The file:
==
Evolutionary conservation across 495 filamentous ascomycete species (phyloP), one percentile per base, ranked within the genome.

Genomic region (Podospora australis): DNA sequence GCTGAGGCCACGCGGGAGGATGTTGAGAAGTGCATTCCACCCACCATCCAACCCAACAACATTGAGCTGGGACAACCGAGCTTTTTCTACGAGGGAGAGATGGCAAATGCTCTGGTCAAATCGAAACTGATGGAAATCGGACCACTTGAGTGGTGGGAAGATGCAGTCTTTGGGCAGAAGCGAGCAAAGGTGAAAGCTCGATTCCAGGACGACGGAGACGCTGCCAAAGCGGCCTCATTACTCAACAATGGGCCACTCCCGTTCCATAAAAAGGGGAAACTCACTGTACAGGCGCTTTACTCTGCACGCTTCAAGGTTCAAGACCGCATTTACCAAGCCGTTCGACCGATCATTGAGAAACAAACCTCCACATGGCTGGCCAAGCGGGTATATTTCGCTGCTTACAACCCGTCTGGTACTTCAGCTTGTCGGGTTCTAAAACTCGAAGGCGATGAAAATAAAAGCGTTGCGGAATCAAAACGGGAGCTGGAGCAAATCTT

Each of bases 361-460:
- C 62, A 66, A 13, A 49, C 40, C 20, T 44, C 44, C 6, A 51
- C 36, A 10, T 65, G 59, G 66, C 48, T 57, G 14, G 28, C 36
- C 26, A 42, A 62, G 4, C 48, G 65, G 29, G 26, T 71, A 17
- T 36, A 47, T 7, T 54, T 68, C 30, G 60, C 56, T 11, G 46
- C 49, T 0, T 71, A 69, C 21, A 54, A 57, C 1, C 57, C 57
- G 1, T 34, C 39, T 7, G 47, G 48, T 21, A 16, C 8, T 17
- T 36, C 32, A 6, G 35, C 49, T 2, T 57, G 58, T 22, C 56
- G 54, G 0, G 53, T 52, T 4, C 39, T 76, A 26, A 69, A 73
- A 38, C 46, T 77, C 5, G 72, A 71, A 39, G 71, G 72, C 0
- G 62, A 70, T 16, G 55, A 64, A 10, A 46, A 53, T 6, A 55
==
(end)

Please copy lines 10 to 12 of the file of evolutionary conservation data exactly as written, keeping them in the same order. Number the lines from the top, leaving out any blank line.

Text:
- T 36, C 32, A 6, G 35, C 49, T 2, T 57, G 58, T 22, C 56
- G 54, G 0, G 53, T 52, T 4, C 39, T 76, A 26, A 69, A 73
- A 38, C 46, T 77, C 5, G 72, A 71, A 39, G 71, G 72, C 0